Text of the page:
the island's financier. The latter is said to be descended from an Arab
sailor who allegedly was washed up on the beach a century ago and
married into the Howard family.
This hotel is now frequented by fishermen from southern
cities, and a few couples who are seeking rest. Some of the guests,
with whom we became friendly, will interest you. There was Lester
Johnston and his wife -- he operates a retail grocery store in Bel
Haven, N.C. [sic]. They came to rest. Olsen is an engineer with Western
Electric at Winston-Salem. He and his wife came to fish. There was a
handsome pediatrician from New York city, Dr. Clement Cobb, bronzed
from a two week exposure to the sun. (He walked nude on the beach
whenever he got the chance, to get the full benefit of the sun,
collecting shells and making bird studies. He is a very capable
ornithologist.) Cobb came to rest preparatory to an operation. There
were two spinster sisters who own a photographic business in
Smithfield, N.C., a middle-aged librarian from Washington, D.C., who
came alone, bringing bottled cocktails in her bag, and two partners who
run a Buick agency in Raleigh. Finally, a dentist form Charleston, W.
Va., his wife, their flapperish daughter (a blonde) and her red-haired
boyfriend. The youger couple were gone off every day alone. I almost
forgot an aged banker, who seemed near the condition known to the
physician as "in extremis," and his wife who catered to his every want
as one would care for a small baby.
There is no doctor on the island - only a midwife.
Our two physycians (who were trying to relax) were besieged by natives
who wanted advice on various ailments. Incidentally, I was much
impressed by the wonderful teeth these people have, although they have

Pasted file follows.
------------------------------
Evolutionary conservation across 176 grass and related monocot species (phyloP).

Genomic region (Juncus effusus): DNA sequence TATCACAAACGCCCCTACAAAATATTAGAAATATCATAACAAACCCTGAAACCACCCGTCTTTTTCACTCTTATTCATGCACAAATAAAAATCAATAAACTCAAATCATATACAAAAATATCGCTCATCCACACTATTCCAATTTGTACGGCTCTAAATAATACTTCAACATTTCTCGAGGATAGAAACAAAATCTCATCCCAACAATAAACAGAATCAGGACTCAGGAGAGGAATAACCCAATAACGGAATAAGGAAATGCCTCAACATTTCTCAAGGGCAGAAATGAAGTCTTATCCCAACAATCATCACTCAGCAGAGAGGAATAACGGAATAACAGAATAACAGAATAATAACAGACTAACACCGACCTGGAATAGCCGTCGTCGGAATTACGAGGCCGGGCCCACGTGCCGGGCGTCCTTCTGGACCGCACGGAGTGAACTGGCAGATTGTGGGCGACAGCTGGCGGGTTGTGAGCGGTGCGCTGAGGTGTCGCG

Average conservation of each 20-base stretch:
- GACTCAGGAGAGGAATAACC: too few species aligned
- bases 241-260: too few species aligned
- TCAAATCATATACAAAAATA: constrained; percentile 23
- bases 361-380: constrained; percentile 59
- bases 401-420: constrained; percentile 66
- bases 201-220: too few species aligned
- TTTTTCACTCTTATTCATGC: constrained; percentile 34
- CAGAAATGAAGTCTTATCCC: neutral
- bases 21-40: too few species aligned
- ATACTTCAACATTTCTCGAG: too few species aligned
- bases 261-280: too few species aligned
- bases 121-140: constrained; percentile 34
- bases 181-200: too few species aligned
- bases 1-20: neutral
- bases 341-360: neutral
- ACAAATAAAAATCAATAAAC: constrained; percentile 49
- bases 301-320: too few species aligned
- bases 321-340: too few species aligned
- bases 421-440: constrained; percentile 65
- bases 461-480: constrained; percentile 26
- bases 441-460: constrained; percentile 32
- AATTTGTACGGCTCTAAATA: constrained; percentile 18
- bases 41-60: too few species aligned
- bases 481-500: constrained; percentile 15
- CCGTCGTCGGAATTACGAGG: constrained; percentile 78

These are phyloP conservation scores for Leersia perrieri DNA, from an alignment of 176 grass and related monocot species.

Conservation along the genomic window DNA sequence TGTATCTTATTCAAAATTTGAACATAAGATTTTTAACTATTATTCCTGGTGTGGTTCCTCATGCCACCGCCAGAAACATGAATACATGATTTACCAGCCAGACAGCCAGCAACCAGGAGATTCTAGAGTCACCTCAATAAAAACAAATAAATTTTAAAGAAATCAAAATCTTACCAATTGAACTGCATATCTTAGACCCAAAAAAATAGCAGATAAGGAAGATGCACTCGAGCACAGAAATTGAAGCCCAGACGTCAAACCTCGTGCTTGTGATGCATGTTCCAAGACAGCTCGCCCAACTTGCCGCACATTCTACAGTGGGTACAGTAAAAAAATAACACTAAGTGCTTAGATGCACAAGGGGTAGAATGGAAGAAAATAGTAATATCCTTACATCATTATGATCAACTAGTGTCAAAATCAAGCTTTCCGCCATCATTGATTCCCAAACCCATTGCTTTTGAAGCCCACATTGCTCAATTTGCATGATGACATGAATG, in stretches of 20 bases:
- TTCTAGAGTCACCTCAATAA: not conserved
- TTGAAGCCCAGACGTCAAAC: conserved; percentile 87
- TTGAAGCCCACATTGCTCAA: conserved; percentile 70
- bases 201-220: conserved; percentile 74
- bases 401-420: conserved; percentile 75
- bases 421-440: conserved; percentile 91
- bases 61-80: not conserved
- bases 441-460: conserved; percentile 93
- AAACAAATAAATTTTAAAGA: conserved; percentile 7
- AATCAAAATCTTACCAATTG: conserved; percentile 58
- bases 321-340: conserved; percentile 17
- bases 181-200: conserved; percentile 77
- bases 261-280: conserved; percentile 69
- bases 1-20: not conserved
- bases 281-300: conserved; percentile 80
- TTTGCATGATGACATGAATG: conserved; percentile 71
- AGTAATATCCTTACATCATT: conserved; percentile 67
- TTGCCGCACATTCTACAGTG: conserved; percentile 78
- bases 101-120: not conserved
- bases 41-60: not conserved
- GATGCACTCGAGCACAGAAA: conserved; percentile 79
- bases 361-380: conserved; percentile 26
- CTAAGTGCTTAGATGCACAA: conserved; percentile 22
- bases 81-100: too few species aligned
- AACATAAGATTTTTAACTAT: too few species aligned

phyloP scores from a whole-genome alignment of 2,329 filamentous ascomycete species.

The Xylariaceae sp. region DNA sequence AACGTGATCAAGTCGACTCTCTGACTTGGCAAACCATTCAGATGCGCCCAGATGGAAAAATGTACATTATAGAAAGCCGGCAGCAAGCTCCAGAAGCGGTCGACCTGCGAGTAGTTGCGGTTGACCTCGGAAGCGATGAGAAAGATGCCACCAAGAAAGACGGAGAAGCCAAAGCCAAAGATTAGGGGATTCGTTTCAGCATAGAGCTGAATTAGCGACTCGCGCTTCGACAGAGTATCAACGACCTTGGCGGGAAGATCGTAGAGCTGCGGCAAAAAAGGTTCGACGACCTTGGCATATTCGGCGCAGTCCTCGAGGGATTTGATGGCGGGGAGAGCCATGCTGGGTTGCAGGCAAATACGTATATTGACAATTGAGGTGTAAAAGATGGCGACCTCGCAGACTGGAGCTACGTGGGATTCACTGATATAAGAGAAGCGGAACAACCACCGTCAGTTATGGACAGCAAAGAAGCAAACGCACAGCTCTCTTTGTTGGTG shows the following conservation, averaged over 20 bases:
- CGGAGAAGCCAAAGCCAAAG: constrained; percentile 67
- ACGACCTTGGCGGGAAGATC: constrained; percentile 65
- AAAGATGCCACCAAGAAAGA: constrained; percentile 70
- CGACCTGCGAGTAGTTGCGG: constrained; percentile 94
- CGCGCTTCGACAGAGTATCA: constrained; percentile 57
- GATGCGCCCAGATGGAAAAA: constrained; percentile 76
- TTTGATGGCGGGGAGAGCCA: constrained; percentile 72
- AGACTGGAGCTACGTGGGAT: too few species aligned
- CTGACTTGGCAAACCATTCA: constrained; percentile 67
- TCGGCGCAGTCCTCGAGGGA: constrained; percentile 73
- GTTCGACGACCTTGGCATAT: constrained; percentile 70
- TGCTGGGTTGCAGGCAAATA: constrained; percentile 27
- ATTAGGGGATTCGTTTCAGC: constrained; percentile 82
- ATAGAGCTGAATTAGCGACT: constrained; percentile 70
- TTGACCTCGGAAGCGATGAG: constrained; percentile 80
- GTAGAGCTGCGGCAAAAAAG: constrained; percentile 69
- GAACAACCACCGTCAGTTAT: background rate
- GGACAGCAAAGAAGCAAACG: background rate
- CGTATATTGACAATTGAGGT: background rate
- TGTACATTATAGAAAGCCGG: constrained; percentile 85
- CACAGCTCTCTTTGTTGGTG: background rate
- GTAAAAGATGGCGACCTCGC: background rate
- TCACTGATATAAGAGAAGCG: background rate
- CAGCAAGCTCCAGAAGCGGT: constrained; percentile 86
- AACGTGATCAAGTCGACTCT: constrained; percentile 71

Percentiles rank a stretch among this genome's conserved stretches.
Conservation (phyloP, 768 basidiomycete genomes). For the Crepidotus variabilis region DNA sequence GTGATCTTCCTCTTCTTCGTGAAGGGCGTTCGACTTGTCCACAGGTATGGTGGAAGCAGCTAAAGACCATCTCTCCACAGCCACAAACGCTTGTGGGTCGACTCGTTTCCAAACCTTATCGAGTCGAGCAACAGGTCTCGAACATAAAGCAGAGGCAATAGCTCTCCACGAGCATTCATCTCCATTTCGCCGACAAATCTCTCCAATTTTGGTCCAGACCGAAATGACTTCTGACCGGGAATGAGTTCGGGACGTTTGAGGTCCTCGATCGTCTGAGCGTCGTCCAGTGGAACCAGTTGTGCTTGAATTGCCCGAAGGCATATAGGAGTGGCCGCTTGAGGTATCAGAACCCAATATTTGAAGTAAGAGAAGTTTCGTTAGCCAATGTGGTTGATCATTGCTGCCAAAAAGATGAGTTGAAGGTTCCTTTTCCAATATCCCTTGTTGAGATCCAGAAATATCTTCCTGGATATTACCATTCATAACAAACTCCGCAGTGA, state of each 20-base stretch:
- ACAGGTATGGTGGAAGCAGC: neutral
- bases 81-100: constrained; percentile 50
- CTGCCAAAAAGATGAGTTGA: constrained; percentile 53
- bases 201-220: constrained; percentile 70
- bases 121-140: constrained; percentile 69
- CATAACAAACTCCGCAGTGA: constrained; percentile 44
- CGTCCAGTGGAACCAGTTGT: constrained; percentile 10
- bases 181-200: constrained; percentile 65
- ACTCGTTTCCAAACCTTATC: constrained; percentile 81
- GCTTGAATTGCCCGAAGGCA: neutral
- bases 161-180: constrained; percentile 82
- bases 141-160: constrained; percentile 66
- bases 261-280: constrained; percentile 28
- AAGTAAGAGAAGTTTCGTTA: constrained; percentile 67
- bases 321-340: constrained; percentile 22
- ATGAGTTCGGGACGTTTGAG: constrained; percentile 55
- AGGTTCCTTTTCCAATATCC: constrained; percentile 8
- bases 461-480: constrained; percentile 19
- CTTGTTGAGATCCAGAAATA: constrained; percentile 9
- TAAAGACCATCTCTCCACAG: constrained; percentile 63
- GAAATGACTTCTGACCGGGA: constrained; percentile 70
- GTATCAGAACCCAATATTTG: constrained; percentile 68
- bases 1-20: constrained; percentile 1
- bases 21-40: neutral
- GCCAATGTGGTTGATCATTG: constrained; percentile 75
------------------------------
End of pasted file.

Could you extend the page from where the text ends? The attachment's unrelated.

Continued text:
no regular dental attention. Perhaps their seafood diet plays some part
The guests themselves provided enough material for
a novel, and our two bottles of bourbon and case of ale enabled us to
break down any social barriers that might have otherwise existed. The
island is dry -- so the possessor of spirits is indeed a man to have as
a friend. We swam daily in the ocean, despite the stories told us of
the sailor during the war who had his posterior chewed off by a shark
and bled to death before they got him to the station. The undertow is
bad, and on one occassion I was glad that Dr. Cobb (he is 6 feet 6) was
near me to give me a helping hand. I was caught in what the natives
call a "sea pussy" which continued to take me out to sea. I should have
allowed it to take me, and then when it had spent itself to swim back,
but I was tired and was afraid I would have been unable to swim back. I
felt I was in real danger -- and I was glad Dr. Cobb was able to walk
to me (it was over my head, but not his) and let me lean on him to
catch my breath. This experience made all of us wary of the treacherous
waters which the natives refuse to enter.
The beach here, incidentally, is the largest I have
ever seen -- full two miles wide, but in case of storm must be quickly
deserted, because the waves rise and inundate it. Sometimes if you are
at the water's edge a storm can come up so suddenly that you are
drenched before finding shelter.
The island is covered with heavy sand and only
jeeps can navigate. Several of the natives have them and provide taxi
services to visitors. We hired one driver to take us to Hatteras
Inlet at the north point of the island. We went when the tide was right
so that we could sweep up the beach as each wave washed in and out. The
idea is to get the jeep wheels on the sand that the water has just
laved -- otherwise one either sinks, or slides, and the minute that
happens a wave rolls over you and the jeep is carried away. It was a
thrilling and dangerous ride. One must also travel fast in order to
keep from sinking in the sand. There were four of us and the driver,
and he was the only one who didn't seem frightened.
Between Ocracoke village and Hatteras, the terrain
is bleak -- the sea on one side, the sound on the other, less than a
mile separating them. All along the beach are remnants of wrecks -- one
called the "ghost ship" is still partially intact. Offshore, one
sees the masts of wreckage extending above the water level at low tide.
The heat was terrific -- no trees -- just wild grass here and there.
There was a flock of wild horses grazing on a patch of grass at the end
of the island. We were told that they dig in the sand with their
forepaws to expose surface water. The hotel had a large rain-water
reservoir on the roof to supply drinking and sanitary facilities.